“It’s the end of the world as we know it and I feel fine.”
R.E.M. is an iconic American rock band that was founded by Michael Stipe in 1980. While the band is not known for its thoughts on monetary policy, the line quoted above from their song, “The End of the World Was We Know It”, provides a good metaphor for the Federal Reserve’s recent decision to halt quantitative easing.
While many market observers expected this planned ending of policy to lead to an increase in interest rates, particularly for mortgages, we have seen only a marginal change in rates. In fact, over the last three weeks 30-year fixed mortgage rates have only increased marginally from 5.05% to 5.25%. In essence, the quantitative easing world has ended, but those still borrowing via mortgages “feel fine”.
To its credit, the Federal Reserve did an effective job at prepping the market for the end of this policy, so new buyers stepped in and the mortgage market has remained stable.
Backing up for a second, though, what exactly is quantitative easing?
Central Banks have basically two key tools to implement monetary policy: interest rates and reserve requirements. By lowering interest rates, central banks can stimulate money supply by making borrowing rates more reasonable to borrowers and the margins from lending more compelling to lenders. On the reserve front, the central bank can alter the reserve requirements, which is the ratio of cash a bank must hold compared to customer deposits. Any increase in reserve requirements will limit a bank’s ability to lend, or vice versa.
In the scenario where the interbank interest rate is zero and reserve ratios have been maxed out, central banks can initiate another form of policy: quantitative easing. In simple terms, central banks will begin to purchase financial assets from banks through open market operations. So the central banks print money to buy assets from banks, which increases the excess reserves on the balance sheet of banks.
Quantitative easing was used by the Bank of Japan in the early 2000s in an attempt to offset deflation with limited results. In November of 2008, the United States implemented their first ever policy of quantitative easing. The policy had two aspects to it. First, the Federal Reserve indicated they would purchase direct obligations of Fannie Mae, Freddie Mac, and the Federal Home Loan Banks. Second, the Federal Reserve indicated they would purchase mortgage back securities.
The objective of this program according to the Federal Reserve was to, “reduce the cost and increase the availability of credit for the purchase of houses, which in turn should support housing markets and foster improved conditions in financial markets more generally.” In effect, as credit markets ground to halt in late 2008, the Federal Reserve had to take the extraordinary and unprecedented measure of quantitative easing to offset the potential risk of deflation.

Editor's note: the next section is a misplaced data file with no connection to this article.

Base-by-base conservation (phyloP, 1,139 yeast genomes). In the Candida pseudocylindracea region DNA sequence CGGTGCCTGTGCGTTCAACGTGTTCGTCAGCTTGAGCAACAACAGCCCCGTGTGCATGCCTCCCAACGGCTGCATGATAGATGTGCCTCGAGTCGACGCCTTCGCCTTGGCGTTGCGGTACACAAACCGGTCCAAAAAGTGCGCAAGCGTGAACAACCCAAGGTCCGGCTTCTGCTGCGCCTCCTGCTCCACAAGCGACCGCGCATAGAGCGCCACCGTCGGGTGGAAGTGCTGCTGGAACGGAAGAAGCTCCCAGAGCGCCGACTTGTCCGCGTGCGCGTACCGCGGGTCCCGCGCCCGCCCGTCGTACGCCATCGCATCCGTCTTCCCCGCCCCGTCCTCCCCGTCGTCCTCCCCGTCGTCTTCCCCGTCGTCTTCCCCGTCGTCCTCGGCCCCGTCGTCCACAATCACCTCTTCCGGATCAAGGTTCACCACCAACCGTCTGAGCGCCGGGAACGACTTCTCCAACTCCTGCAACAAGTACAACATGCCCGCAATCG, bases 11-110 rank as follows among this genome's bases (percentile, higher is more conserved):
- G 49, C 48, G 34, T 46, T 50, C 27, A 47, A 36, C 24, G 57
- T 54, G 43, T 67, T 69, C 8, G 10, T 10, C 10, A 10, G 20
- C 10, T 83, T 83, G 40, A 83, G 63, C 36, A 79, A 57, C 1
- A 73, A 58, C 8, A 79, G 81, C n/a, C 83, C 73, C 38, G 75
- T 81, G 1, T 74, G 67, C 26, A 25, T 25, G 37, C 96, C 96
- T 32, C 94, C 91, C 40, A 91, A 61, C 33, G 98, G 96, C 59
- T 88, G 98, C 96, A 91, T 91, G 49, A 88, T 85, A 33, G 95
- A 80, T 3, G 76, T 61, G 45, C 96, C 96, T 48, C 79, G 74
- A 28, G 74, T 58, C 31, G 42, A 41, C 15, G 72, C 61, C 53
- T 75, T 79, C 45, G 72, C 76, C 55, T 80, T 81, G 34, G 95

While the program started on a smaller scale with $500 billion of mortgage backed debt, the program was increased in March of 2009. As the program ended on March 31, 2010, the Federal Reserve had purchased $1.2 trillion of mortgage-backed debt from banks and $200 billion of direct obligation debt of Fannie Mae and Freddie Mac, for total purchases of $1.4 trillion. As a result of these actions, the Federal Reserve now owns almost 25% of the stock of mortgage-backed securities.
In the chart below, we have charted the increase of excess reserves on bank balance sheets. The current amount of excess reserves is estimated to be around $1.2 trillion. Assuming that these excess reserves were turned into loans at a 10:1 ratio, the increase in money supply into the system would be $12 trillion. This is larger than the current amount of outstanding mortgages in the United States!
The reality is simply this: we have no idea what the consequences of this quantitative easing policy action will be. It is an unprecedented move that, in time, will have to be unwound. If the unwinding is natural, which would involve banks reducing their excess reserves to a more normal level, the inflationary impacts on the U.S. economy could be extraordinary.
At this point, I’m not going to predict the “end of the world as we know it” due to this massive increase in excess reserves, but this policy will have to be unwound at some point. Either the Federal Reserve will have to pay competitive interest rates on these reserves so as to discourage loans, or the banks will begin to lend. And lend. And lend.
I can promise you this, if the $1.2 trillion in reserves starts to make its way into the economy, money supply will increase dramatically, and with it, inflation. While there is increasing discussion of inflationary pressures, very few people are currently considering the unintended consequences of quantitative easing.
Daryl G. Jones